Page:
But the most frequent observation I have made about a defective interview process is the failure to verify that the candidate can do the job. The best illustration of this is from the book “Peopleware” by Tom DeMarco and Timothy Lister. The example is in Chapter 16 and is called “Hiring a Juggler.” It presents the story of the hiring manager, it was the circus manager, asking a lot of questions about other circuses the juggler has worked for, the things the juggler can juggle, how many things can he keep in the air at one time, and so on. At the end of the interview, the manager is satisfied he has found his new juggler and offers him the job. The surprised juggler asks one question only, “Don’t you want to see me juggle?”

At H&A, when we are looking at new individuals for our scheduling practice, we actually give them a test. They are provided a written description of an interview with a CAM in which the CAM explains what is supposed to happen in his or her control account. From that written discussion, the interviewees are asked to get into the scheduling software with which they are proficient and build the plan described by the CAM. With that plan, they are asked to determine the end date, locate the critical path, and otherwise verify that the schedule is a high-quality schedule. In other words, we ask our interviewees to show us they can juggle.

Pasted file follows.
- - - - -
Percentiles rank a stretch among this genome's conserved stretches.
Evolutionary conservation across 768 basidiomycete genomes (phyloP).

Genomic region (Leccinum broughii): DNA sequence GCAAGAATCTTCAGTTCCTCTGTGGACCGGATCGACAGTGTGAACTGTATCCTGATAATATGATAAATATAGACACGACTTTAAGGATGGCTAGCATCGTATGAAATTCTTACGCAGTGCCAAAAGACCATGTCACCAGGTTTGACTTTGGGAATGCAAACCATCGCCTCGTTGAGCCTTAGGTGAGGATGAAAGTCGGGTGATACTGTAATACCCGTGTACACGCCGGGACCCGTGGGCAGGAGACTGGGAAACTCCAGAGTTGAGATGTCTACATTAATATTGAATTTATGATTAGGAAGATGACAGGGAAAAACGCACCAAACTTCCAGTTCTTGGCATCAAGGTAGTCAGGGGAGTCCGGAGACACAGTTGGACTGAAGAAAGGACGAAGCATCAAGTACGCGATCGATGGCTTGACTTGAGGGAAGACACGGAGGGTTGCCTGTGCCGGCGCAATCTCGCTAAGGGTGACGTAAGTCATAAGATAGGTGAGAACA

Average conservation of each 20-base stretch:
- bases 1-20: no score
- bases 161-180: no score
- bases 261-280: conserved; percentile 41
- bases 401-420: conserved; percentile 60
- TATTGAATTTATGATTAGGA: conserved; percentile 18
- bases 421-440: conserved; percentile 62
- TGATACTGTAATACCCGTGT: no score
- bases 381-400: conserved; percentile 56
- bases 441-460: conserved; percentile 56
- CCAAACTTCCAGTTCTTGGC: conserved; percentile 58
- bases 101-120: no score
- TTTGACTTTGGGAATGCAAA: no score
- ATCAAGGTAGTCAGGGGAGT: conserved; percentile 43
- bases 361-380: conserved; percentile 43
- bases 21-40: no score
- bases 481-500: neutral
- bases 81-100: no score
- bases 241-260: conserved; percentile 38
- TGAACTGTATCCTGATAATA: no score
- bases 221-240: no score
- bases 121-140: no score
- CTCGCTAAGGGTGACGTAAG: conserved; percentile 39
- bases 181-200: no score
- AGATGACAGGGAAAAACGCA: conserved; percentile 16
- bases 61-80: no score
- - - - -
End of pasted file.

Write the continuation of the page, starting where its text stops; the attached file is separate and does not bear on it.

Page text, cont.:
EVM Expert Questions

So what kinds of things would you want to talk about in an interview for a project manager candidate, an EVMS candidate, or a scheduling candidate? What direction could you take in the interview that would be more oriented to seeing if the person can juggle? How about some of these questions? Or at least how about the general direction of these questions?

Question List

  1. In your opinion, who are the stakeholders for the project WBS?
  2. What are the pitfalls that you would encounter while building the right WBS? How can they impact your project?
  3. Tell me about the System Engineering Technical Review (SETR) process and how that would be part of your project?
  4. How would you assess whether the amount of Management Reserve withheld on your project was the right amount?
  5. What, from your experience, do you think is the single biggest project-killing issue, and how would you prevent or minimize it on your project?
  6. In addition to that issue, what are three more serious potential problems that can cause failure?